Tech could turn out to be the new sport. When men and machines, enabled by technology, compete for honours it can create a business opportunity worth billions and also captivate the world.
Online platforms are taking sport to a new level, enabling the youth to compete with the best. If their popularity grows at the current pace, some tech driven sport could soon be an Olympic sport. While that change is happening, a different set of people are using tech to improve the ability of athletes like never before.
Where there is tech, there is data. Companies are finding ways to monetise the data and build a new revenue stream. Little wonder, everyone wants to control the data being generated about the sport, players and their activities.
Data to be new revenue
Several companies and professional sports leagues have already been generating tonnes of data. The shoes and sporting gear of athletes across several sports have chips in them to generate data about their body. If the sport does not allow it, the athletes wear them during training to design specific programmes.
The ball and players uniforms for National Football League (NFL) have a chip on them, provided by Zebra Technologies, to generate data nearly every minute of the NFL match. Two years ago, NFL signed a deal with Whoop, a fitness tracking company that tracked the personal data of players. The deal allowed players to sell their data too.
The National Basketball Association (NBA) has announced a multiyear partnership to make DraftKings the authorised sports betting operator of the league. Others are sure to follow.
While grey areas around the sale and ownership of data are still to be sorted out, there is an emerging market for wearable data for players. A confrontation on the issue could happen as leagues and marketplace try to have a say regarding data that many claim belongs to the players and teams.
There is a tech factor that is enabling the industry as 5G is ready to roll out in the US. Verizon Communications, the largest wireless carrier, has now joined hands with casino giant MGM Resorts International to jointly offer sports betting opportunity for anyone who is game. Other telecom companies are also stitching similar deals.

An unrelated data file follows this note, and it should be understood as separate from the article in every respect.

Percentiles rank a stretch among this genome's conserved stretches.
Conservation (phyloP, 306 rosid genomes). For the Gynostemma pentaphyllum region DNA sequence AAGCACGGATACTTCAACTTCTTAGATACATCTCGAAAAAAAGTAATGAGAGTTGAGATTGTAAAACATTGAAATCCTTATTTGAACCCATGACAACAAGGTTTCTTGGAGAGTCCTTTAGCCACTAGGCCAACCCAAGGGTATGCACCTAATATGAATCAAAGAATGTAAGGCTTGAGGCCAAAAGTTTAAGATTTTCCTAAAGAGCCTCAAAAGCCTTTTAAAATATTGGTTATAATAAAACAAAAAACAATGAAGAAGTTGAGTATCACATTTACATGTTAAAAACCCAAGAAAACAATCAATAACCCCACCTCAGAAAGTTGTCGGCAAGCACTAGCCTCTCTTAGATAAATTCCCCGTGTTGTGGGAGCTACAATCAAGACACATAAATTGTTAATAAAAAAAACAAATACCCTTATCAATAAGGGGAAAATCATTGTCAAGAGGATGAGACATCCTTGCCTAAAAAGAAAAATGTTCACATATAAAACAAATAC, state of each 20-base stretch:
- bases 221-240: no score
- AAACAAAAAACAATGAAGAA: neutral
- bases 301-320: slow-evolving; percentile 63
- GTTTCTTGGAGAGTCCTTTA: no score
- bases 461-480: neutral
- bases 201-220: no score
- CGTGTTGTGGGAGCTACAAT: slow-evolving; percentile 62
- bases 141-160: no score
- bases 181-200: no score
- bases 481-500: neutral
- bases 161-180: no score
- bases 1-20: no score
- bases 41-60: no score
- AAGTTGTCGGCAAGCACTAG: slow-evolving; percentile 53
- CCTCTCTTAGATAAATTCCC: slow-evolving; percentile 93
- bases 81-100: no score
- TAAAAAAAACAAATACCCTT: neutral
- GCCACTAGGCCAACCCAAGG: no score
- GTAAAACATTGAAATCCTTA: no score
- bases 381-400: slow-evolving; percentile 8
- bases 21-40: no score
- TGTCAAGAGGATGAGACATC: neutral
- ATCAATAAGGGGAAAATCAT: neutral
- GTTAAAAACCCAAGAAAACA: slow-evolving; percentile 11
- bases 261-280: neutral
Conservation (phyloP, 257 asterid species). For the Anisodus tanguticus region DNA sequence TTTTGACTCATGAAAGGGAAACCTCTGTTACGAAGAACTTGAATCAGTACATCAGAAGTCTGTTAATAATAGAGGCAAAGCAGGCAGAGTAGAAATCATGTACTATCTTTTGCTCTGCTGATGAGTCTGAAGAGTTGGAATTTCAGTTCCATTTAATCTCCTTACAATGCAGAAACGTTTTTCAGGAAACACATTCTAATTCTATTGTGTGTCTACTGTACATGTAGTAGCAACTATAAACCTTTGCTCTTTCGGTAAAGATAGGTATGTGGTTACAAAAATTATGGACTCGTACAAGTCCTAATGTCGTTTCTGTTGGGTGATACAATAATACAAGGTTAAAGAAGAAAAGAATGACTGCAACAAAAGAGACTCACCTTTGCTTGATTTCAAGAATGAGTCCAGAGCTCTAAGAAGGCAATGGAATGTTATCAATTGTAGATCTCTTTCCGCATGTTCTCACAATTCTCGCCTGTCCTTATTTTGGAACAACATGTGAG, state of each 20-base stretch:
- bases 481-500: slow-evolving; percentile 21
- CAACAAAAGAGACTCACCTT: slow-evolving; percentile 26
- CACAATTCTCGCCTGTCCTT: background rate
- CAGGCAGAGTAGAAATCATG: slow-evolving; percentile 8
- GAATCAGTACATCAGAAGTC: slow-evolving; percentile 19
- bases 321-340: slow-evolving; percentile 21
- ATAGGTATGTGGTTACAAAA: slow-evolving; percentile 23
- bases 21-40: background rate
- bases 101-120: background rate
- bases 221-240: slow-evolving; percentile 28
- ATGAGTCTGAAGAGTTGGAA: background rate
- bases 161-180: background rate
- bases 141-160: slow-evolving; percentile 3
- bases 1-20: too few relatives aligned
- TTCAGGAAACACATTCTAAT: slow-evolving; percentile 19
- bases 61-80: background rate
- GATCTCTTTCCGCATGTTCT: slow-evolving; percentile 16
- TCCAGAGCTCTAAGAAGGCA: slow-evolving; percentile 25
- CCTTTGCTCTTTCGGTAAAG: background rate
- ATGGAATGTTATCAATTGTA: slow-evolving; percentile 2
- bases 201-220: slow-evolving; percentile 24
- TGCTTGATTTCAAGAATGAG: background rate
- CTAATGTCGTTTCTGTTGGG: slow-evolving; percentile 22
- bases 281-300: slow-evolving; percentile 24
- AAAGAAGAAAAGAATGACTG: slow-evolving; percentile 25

For a small amount as a bet, people can be allowed access to the data to take a more informed bet about a player or a team. Better informed bets could, possibly, have a higher chance of winning! That’s the opportunity for players and teams to make some money.
Jostling for data
Sports betting has taken off in the US after its Supreme Court ruled that states had the authority to authorise the industry. Till the Supreme Court order in 2018, only the state of Nevada permitted sports betting and saw $4.8 billion, a record, being spent on betting in 2017.
The amount of money people are willing to wager on sport has definitely been mouth-watering. With about half the states in the US making it legal, the industry hopes it could hit $8 billion by 2025. If all the states permit sports betting, the industry size could be nearly double of that.
The Supreme Court ruling opened a new opportunity for tech companies. Major League Baseball pitchers can be found wearing a compression sleeve on their throwing arms. The sleeve collects biomechanical data for players to keep a track of their elbow stress. Players in football, baseball, hockey and other leagues wear wristbands that collect their personal data.
While players wearing them has become routine, coaches have taken it to the next level. The details of each player, some of which can be critical including trends, seasonal variations, are assiduously maintained so that their training schedule can be planned accordingly.
Suddenly, everyone wants to control the ‘critical information’ about the players. While some of this data is real time – when players are wearing the sleeve and in the thick of action – others is more passive data that indicates a trend. Sportsbook (https://www.sportsbook.ag), which accepts wagers from public and earns a commission against them, want to have access to the data.
The leagues does not want to let go of it, arguing that companies like Sportsbook should only use the official data provided by league approved distributors.
Tech-driven sports emerging
Tech is now helping new sports to emerge where data could be even more central to the idea of the competition, not to talk about the business it can generate.
Imagine Drone Racing as a professional sport. It has nearly 100 million viewers – people who are thrilled with the idea of machines zipping past the cameras on screen. The cameras mounted on the machines, which can travel at nearly 150 kilometres an hour, can be even more exciting to watch for some.
When some of the leading broadcasters like NBC Sport included it as part of their programming, the speed of the game caught the imagination of the youth.
Four years ago, the first cybathlon was held in Zurich, with 66 teams participating. 96 were to participate in the second edition but it has been put off due to the situation after COVID-19. People with various kinds of disabilities use robotics, technologies and exoskeletons to compete against each other. Think of it as a team of man and machine.
It also serves as a place where companies can demonstrate their work and the technology being developed for people who are specially-abled.
Money has always made the world go around. Now tech has taken over!
- Ashutosh Sinha is the founder of WordWiseWeb Media. Read his weekly column on the business of sport here. He can be connected on Twitter at ashutoshsinha00.